New risk report also predicts mixed fortunes for ex-Soviet bloc countries, Romania and Slovakia
See more analysis: The risks of resource nationalism
With resource nationalism now enshrined in Russian law, commentators believe investors will be wary of future public offerings in Russia, particularly within the energy and natural resources sectors.
Dr. Elizabeth Stephens, political risk analyst at Jardine Lloyd Thompson said: “As new regulation in Russia comes into effect later this month, Western Europe will find that it is increasingly frozen out of the natural resources and the mineral exploitation markets, with investment opportunities limited to minority shares. And while it remains unclear to what extent foreign investment and the surrounding Eastern European markets will be affected, the recent BP/TNK debacle is widely expected to act as a barometer for future foreign investment in Russia.”
The findings emerged from a new country risk ratings guide. The report also suggested Eastern European countries are bracing for substantial economic and political turmoil stemming from the credit crunch.
Key findings include –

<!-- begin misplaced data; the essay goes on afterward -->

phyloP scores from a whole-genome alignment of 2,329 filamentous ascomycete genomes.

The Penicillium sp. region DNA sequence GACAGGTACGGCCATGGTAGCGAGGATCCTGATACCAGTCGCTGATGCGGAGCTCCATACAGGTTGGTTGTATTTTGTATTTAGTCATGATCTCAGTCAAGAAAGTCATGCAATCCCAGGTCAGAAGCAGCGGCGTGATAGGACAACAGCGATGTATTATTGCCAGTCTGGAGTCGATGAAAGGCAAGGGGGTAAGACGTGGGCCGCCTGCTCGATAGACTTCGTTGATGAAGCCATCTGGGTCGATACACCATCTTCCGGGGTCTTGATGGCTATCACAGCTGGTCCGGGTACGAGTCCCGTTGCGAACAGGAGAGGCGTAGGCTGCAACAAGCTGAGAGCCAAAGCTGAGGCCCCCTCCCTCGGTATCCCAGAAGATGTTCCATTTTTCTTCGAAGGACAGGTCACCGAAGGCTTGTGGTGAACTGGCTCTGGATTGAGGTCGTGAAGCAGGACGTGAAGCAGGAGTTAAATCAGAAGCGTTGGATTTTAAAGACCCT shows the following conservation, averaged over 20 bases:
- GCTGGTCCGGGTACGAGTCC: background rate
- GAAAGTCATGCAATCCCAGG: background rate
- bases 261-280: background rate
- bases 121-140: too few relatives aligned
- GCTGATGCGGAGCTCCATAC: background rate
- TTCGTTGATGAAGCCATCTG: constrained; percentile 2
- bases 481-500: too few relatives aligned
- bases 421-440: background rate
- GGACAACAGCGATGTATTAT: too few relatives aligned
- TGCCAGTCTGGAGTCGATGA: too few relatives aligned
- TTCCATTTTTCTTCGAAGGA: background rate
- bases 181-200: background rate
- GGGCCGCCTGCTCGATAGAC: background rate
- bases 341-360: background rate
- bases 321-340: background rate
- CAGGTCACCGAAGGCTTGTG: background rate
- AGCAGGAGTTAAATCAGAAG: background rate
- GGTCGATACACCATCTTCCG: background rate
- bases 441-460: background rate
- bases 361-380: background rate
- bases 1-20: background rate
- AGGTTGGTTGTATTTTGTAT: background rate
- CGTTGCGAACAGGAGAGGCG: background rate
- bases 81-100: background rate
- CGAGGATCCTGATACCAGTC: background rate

“As new regulation in Russia comes into effect later this month, Western Europe will find that it is increasingly frozen out of the natural resources and the mineral exploitation markets.
Elizabeth Stephens, political risk analyst at Jardine Lloyd Thompson
• As a result of political manoeuvring in advance of November’s parliamentary election, the upper echelons of the Romanian cabinet have been beset by allegations of corruption and subsequent resignations. If this high level corruption continues, it will result in suspension of some monetary transfers from the EU.
• Putting the Romanian situation into context, many rapidly reforming economies have had to confront the challenges of corruption and the wider rule of law. This is a vital aspect of a country in transition and failure to get this right will damage the Romania economy for decades to come.
• Following Fitch’s move to upgrade Slovakia’s credit rating as a result of Slovakia’s joining the Eurozone in January 2009, economic risks have decreased as Slovak exports become increasingly competitive, backed by an appreciating local currency.
• Conversely, Slovakia may, in the short term, have a tough time keeping inflation under control, as it no longer has an independent monetary policy as it competes with richer EU member states.
The World Risk Review, was produced by Jardine Lloyd Thompson.